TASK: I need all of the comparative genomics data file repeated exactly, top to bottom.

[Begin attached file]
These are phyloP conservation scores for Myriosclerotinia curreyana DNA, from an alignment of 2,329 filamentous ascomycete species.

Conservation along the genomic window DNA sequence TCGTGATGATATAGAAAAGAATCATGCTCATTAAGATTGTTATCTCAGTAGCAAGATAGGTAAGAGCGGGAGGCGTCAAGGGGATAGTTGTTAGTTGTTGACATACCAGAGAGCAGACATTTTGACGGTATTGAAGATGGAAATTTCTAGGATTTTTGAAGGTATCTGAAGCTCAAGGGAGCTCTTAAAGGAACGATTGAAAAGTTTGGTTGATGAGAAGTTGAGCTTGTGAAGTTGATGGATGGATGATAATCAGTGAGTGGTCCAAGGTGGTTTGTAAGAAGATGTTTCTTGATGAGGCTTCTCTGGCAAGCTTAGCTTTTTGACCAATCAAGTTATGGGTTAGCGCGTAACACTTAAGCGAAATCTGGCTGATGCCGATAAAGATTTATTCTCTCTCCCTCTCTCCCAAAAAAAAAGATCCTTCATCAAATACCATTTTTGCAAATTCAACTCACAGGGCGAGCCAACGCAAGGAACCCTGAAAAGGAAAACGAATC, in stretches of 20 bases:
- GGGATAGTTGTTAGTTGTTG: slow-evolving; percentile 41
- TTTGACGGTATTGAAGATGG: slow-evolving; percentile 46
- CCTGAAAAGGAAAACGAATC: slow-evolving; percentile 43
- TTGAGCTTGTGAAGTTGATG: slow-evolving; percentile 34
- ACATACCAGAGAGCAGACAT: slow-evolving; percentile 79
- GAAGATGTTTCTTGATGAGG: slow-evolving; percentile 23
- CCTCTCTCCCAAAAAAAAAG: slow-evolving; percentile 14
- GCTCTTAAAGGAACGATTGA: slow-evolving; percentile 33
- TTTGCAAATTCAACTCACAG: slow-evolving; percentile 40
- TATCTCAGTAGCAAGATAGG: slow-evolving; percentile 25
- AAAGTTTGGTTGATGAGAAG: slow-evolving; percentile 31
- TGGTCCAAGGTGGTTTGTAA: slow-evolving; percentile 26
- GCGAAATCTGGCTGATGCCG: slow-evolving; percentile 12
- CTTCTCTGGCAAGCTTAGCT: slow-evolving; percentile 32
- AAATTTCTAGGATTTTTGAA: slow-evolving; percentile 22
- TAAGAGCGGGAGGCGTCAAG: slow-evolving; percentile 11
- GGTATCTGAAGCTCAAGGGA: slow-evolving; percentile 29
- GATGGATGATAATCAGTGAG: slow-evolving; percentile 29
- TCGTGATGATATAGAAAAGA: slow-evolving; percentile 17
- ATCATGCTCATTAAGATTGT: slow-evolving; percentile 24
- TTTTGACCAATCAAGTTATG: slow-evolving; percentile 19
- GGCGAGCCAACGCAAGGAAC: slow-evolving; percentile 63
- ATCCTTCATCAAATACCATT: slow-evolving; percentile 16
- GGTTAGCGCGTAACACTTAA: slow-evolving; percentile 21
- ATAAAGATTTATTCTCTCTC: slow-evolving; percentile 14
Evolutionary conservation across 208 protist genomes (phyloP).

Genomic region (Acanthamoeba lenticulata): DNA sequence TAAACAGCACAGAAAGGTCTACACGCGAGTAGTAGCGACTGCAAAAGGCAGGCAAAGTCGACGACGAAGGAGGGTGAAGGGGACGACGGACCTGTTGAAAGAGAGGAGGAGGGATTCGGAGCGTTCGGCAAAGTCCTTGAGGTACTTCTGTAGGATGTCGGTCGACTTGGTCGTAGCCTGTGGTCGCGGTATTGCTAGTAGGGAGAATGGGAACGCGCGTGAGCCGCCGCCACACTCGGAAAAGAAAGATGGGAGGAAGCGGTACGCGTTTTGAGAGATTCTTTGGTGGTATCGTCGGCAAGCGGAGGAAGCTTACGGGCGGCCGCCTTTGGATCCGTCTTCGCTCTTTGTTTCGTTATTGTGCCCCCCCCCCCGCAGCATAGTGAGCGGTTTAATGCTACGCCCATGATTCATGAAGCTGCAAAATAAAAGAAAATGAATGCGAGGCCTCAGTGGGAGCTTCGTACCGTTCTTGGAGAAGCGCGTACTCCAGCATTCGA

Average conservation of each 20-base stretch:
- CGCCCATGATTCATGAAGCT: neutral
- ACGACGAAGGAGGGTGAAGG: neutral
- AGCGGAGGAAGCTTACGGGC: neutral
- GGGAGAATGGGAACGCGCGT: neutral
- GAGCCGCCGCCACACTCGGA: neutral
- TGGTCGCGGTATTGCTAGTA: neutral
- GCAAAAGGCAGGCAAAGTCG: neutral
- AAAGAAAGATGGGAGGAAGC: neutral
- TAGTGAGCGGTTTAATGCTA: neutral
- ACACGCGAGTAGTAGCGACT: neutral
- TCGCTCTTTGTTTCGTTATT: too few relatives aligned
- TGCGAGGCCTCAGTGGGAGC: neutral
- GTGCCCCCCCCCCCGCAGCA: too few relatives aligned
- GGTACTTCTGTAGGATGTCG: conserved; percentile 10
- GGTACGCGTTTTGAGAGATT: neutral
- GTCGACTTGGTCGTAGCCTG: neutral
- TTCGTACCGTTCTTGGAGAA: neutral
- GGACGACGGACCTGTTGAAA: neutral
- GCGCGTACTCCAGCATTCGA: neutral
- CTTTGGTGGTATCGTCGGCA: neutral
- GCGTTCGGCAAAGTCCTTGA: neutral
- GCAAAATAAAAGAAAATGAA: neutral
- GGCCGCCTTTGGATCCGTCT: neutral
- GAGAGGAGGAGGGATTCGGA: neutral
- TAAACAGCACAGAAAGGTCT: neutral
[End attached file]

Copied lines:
These are phyloP conservation scores for Myriosclerotinia curreyana DNA, from an alignment of 2,329 filamentous ascomycete species.

Conservation along the genomic window DNA sequence TCGTGATGATATAGAAAAGAATCATGCTCATTAAGATTGTTATCTCAGTAGCAAGATAGGTAAGAGCGGGAGGCGTCAAGGGGATAGTTGTTAGTTGTTGACATACCAGAGAGCAGACATTTTGACGGTATTGAAGATGGAAATTTCTAGGATTTTTGAAGGTATCTGAAGCTCAAGGGAGCTCTTAAAGGAACGATTGAAAAGTTTGGTTGATGAGAAGTTGAGCTTGTGAAGTTGATGGATGGATGATAATCAGTGAGTGGTCCAAGGTGGTTTGTAAGAAGATGTTTCTTGATGAGGCTTCTCTGGCAAGCTTAGCTTTTTGACCAATCAAGTTATGGGTTAGCGCGTAACACTTAAGCGAAATCTGGCTGATGCCGATAAAGATTTATTCTCTCTCCCTCTCTCCCAAAAAAAAAGATCCTTCATCAAATACCATTTTTGCAAATTCAACTCACAGGGCGAGCCAACGCAAGGAACCCTGAAAAGGAAAACGAATC, in stretches of 20 bases:
- GGGATAGTTGTTAGTTGTTG: slow-evolving; percentile 41
- TTTGACGGTATTGAAGATGG: slow-evolving; percentile 46
- CCTGAAAAGGAAAACGAATC: slow-evolving; percentile 43
- TTGAGCTTGTGAAGTTGATG: slow-evolving; percentile 34
- ACATACCAGAGAGCAGACAT: slow-evolving; percentile 79
- GAAGATGTTTCTTGATGAGG: slow-evolving; percentile 23
- CCTCTCTCCCAAAAAAAAAG: slow-evolving; percentile 14
- GCTCTTAAAGGAACGATTGA: slow-evolving; percentile 33
- TTTGCAAATTCAACTCACAG: slow-evolving; percentile 40
- TATCTCAGTAGCAAGATAGG: slow-evolving; percentile 25
- AAAGTTTGGTTGATGAGAAG: slow-evolving; percentile 31
- TGGTCCAAGGTGGTTTGTAA: slow-evolving; percentile 26
- GCGAAATCTGGCTGATGCCG: slow-evolving; percentile 12
- CTTCTCTGGCAAGCTTAGCT: slow-evolving; percentile 32
- AAATTTCTAGGATTTTTGAA: slow-evolving; percentile 22
- TAAGAGCGGGAGGCGTCAAG: slow-evolving; percentile 11
- GGTATCTGAAGCTCAAGGGA: slow-evolving; percentile 29
- GATGGATGATAATCAGTGAG: slow-evolving; percentile 29
- TCGTGATGATATAGAAAAGA: slow-evolving; percentile 17
- ATCATGCTCATTAAGATTGT: slow-evolving; percentile 24
- TTTTGACCAATCAAGTTATG: slow-evolving; percentile 19
- GGCGAGCCAACGCAAGGAAC: slow-evolving; percentile 63
- ATCCTTCATCAAATACCATT: slow-evolving; percentile 16
- GGTTAGCGCGTAACACTTAA: slow-evolving; percentile 21
- ATAAAGATTTATTCTCTCTC: slow-evolving; percentile 14
Evolutionary conservation across 208 protist genomes (phyloP).

Genomic region (Acanthamoeba lenticulata): DNA sequence TAAACAGCACAGAAAGGTCTACACGCGAGTAGTAGCGACTGCAAAAGGCAGGCAAAGTCGACGACGAAGGAGGGTGAAGGGGACGACGGACCTGTTGAAAGAGAGGAGGAGGGATTCGGAGCGTTCGGCAAAGTCCTTGAGGTACTTCTGTAGGATGTCGGTCGACTTGGTCGTAGCCTGTGGTCGCGGTATTGCTAGTAGGGAGAATGGGAACGCGCGTGAGCCGCCGCCACACTCGGAAAAGAAAGATGGGAGGAAGCGGTACGCGTTTTGAGAGATTCTTTGGTGGTATCGTCGGCAAGCGGAGGAAGCTTACGGGCGGCCGCCTTTGGATCCGTCTTCGCTCTTTGTTTCGTTATTGTGCCCCCCCCCCCGCAGCATAGTGAGCGGTTTAATGCTACGCCCATGATTCATGAAGCTGCAAAATAAAAGAAAATGAATGCGAGGCCTCAGTGGGAGCTTCGTACCGTTCTTGGAGAAGCGCGTACTCCAGCATTCGA

Average conservation of each 20-base stretch:
- CGCCCATGATTCATGAAGCT: neutral
- ACGACGAAGGAGGGTGAAGG: neutral
- AGCGGAGGAAGCTTACGGGC: neutral
- GGGAGAATGGGAACGCGCGT: neutral
- GAGCCGCCGCCACACTCGGA: neutral
- TGGTCGCGGTATTGCTAGTA: neutral
- GCAAAAGGCAGGCAAAGTCG: neutral
- AAAGAAAGATGGGAGGAAGC: neutral
- TAGTGAGCGGTTTAATGCTA: neutral
- ACACGCGAGTAGTAGCGACT: neutral
- TCGCTCTTTGTTTCGTTATT: too few relatives aligned
- TGCGAGGCCTCAGTGGGAGC: neutral
- GTGCCCCCCCCCCCGCAGCA: too few relatives aligned
- GGTACTTCTGTAGGATGTCG: conserved; percentile 10
- GGTACGCGTTTTGAGAGATT: neutral
- GTCGACTTGGTCGTAGCCTG: neutral
- TTCGTACCGTTCTTGGAGAA: neutral
- GGACGACGGACCTGTTGAAA: neutral
- GCGCGTACTCCAGCATTCGA: neutral
- CTTTGGTGGTATCGTCGGCA: neutral
- GCGTTCGGCAAAGTCCTTGA: neutral
- GCAAAATAAAAGAAAATGAA: neutral
- GGCCGCCTTTGGATCCGTCT: neutral
- GAGAGGAGGAGGGATTCGGA: neutral
- TAAACAGCACAGAAAGGTCT: neutral